Widely regarded as one of the most influential female artists of all time in Indonesia, Isyana Sarasvati came to SXSW Sydney last week to show Australian industry insiders and music fans what all the fuss is about in her home country.
And she didn’t disappoint. A packed crowd filled Tumbalong Park in Darling Harbour to see her play (unsurprising given she has almost 13 million followers on Instagram alone) alongside a diverse collection of other talented Asian artists.
The Royal Music College graduate has released several well-received albums, penned international event theme songs and original film soundtracks, started her own record label, and was recently named on Forbes Asia‘s 30 Under 30 list, all while experimenting across impressively varied genres, from pop to prog-rock, opera to R&B.
Rolling Stone AU/NZ caught up with the Indonesian singer-songwriter last week to discuss SXSW Sydney, her favourite Australian artists, the strength of her home country’s music scene, and much more.
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Rolling Stone AU/NZ: Was it a proud moment for you representing Indonesia in Australia?
Isyana Sarasvati: It was definitely a proud moment for me and I believe all the other musicians who are travelling to SXSW with me are so excited and proud to represent Indonesia. For many of us, it is the first time that we’re performing here.
Are there any other artists performing at SXSW Sydney you hope to see?
SXSW is such a big festival and I’m sure there will be great acts for various genres from all over the world who would be playing there. But I’m excited to see So!YoON!, who is one of the members of Se So Neon who I’ve previously connected [with] in Korea early this year to shoot a documentary and will be performing at ROUND Festival soon.
Other than that, I think the nature of SXSW is to discover new music too, so I’m really looking forward to connecting with fellow musicians who will be there.
How would you describe the Indonesian music scene to someone not familiar with it?
The Indonesian music scene is incredibly diverse and dynamic. It blends traditional Indonesian sounds with modern influences, resulting in a rich tapestry of genres. It’s a vibrant and rapidly evolving scene that reflects the cultural diversity of our country. It’s definitely not to be missed!
What other female Indonesian artists other than yourself should Australians be listening to?
So many! But top ones Australians should listen to would be Raisa, Anggun, Eva Celia, Rinni Wulandari, and Indahkus. They all are such incredible Indonesian female artists.
You have such a strong following on social media. How do you deal with having millions of fans on Instagram etc?
It’s truly humbling to have ‘Isyanation’ always support my ever-evolving journey. I try to stay engaged with my fans and use social media as a platform to connect with them, share my music, and have them involved in my musical journey. Their support and trust are what drives me to keep creating and sharing my art.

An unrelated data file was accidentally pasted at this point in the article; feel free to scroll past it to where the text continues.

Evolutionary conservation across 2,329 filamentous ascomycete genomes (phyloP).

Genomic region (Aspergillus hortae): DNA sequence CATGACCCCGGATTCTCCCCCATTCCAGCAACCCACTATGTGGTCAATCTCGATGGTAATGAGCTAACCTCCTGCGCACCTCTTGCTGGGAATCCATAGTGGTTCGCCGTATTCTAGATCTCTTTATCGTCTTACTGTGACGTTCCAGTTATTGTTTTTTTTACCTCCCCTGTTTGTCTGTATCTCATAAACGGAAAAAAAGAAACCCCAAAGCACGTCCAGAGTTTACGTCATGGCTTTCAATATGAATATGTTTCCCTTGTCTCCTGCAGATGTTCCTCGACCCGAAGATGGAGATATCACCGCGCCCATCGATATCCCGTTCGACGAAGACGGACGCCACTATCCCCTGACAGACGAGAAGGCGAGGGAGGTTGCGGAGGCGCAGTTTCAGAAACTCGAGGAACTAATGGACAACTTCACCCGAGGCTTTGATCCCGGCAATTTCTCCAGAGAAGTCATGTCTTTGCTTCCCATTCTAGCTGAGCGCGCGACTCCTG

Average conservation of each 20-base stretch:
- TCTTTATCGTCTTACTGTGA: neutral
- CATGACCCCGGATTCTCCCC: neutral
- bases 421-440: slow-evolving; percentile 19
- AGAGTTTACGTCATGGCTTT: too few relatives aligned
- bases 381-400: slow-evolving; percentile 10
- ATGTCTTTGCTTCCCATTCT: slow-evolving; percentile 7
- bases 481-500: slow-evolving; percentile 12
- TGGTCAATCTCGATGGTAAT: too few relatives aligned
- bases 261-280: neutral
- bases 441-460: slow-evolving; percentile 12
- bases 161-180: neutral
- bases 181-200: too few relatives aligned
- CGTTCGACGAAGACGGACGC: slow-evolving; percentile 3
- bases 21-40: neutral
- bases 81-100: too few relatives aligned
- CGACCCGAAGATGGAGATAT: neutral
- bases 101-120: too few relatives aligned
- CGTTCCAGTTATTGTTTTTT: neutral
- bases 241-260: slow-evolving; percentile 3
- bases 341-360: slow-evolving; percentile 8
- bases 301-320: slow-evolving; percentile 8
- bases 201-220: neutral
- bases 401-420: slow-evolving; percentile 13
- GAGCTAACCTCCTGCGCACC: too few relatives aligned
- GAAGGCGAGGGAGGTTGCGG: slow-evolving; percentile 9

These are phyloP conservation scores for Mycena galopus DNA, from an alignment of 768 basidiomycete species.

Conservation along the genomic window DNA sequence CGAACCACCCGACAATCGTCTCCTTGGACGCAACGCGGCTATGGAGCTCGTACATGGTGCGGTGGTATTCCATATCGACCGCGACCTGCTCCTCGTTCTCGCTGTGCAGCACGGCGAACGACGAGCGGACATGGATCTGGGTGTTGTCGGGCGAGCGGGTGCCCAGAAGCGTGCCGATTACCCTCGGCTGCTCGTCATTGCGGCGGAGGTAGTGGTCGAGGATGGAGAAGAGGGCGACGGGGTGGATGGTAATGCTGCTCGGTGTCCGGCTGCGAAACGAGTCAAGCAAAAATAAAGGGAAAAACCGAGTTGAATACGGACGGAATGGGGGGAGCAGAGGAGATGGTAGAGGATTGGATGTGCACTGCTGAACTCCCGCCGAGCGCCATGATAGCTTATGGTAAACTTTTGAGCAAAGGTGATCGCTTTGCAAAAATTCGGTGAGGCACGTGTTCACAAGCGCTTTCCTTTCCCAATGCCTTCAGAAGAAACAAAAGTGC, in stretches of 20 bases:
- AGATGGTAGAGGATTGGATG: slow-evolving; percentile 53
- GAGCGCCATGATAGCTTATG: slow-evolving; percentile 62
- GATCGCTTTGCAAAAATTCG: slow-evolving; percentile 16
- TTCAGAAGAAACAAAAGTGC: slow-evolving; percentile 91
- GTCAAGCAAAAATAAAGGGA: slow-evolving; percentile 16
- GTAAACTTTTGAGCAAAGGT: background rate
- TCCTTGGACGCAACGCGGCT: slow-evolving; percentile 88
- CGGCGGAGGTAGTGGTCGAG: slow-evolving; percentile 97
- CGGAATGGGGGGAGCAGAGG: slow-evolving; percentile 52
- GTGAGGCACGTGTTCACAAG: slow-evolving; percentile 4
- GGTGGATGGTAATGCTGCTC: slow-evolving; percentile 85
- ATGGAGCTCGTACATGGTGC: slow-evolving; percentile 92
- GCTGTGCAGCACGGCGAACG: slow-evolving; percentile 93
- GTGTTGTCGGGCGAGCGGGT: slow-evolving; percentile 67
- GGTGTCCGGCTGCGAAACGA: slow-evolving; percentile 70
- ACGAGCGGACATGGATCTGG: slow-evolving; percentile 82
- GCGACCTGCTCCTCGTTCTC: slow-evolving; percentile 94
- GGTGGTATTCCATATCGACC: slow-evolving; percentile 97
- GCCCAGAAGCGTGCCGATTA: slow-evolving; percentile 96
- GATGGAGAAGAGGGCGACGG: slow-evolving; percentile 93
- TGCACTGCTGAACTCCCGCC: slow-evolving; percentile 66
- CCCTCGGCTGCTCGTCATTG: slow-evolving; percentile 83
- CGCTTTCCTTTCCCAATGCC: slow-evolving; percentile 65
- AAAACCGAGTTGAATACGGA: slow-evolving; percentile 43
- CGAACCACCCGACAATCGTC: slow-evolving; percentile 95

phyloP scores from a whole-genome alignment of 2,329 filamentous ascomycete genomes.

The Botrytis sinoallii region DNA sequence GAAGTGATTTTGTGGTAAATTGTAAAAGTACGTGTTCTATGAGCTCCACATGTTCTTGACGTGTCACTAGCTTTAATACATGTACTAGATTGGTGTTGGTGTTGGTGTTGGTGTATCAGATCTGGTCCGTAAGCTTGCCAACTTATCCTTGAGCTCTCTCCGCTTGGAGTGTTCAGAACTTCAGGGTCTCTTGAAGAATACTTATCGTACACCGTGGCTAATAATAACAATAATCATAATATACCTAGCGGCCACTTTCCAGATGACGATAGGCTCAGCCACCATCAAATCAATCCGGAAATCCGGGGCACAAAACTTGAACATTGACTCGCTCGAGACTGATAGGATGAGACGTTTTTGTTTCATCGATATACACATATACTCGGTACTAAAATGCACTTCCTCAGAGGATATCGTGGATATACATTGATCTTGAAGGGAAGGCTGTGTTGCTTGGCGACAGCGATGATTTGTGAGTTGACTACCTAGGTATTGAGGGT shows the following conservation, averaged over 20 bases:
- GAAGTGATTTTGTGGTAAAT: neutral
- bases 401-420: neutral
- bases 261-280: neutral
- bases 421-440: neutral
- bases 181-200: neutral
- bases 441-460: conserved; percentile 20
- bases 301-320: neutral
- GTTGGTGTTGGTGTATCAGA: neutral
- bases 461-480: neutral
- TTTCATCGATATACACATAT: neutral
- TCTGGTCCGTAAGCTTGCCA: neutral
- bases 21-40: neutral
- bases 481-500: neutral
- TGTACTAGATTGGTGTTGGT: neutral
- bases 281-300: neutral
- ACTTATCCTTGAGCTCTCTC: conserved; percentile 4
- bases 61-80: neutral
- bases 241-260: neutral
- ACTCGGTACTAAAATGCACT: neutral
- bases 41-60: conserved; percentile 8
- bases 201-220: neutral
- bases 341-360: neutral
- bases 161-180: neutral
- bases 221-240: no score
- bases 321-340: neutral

Have you been to Australia many times before? And are there any Australian music artists you really like?
I’ve been to Australia a few times before, and it’s a beautiful country with such a vibrant music scene. Some Australian artists I listen to include Tame Impala, Hiatus Kayote, and Temper Trap..
How would you describe your music to a new fan?
My music is a fusion of various genres, often blending pop, progressive rock, and classical music that I grew up listening to. It’s emotional, raw, and explores a wide range of themes and personal experiences. I believe I’m most honest when I express myself through music.
Who are your biggest musical inspirations?
At the moment it would be Queen and New Jeans, BTS, Polyphia.
From K-Pop groups to Japanese metal bands, Asian music is now truly global. Are you happy to see Asian artists doing so well around the world?
Absolutely, I’m thrilled to see Asian artists achieving global recognition and success in the music industry. We’ve got such diverse and rich sound and culture, for them to be accepted and reach a global audience has been such an incredible experience to be part of. It’s an exciting time for Asian music, and we’re so excited to see what the future holds.
Tell us about your own label REDROSE Records. Why did you decide to start it? What artists does do you work with?
I created REDROSE Records with my partner and manager Sarah. We built it as a platform for emerging and talented artists to share their music and stories. We work with a diverse roster of artists, helping them grow and reach a broader audience, to be a safe space for these emerging and established artists to flourish in the industry.
What else do you have coming up after SXSW Sydney?
I’m nearly done with my tour this year. After New York, London, Singapore, 10 cities in Indonesia, and a few shows in Japan, SXSW Sydney is one of the last stops, as we’ll end this year’s tour with a headline show at LUC Fest in Taiwan. Planning to have a little rest and recharge before a bigger and better year in 2024.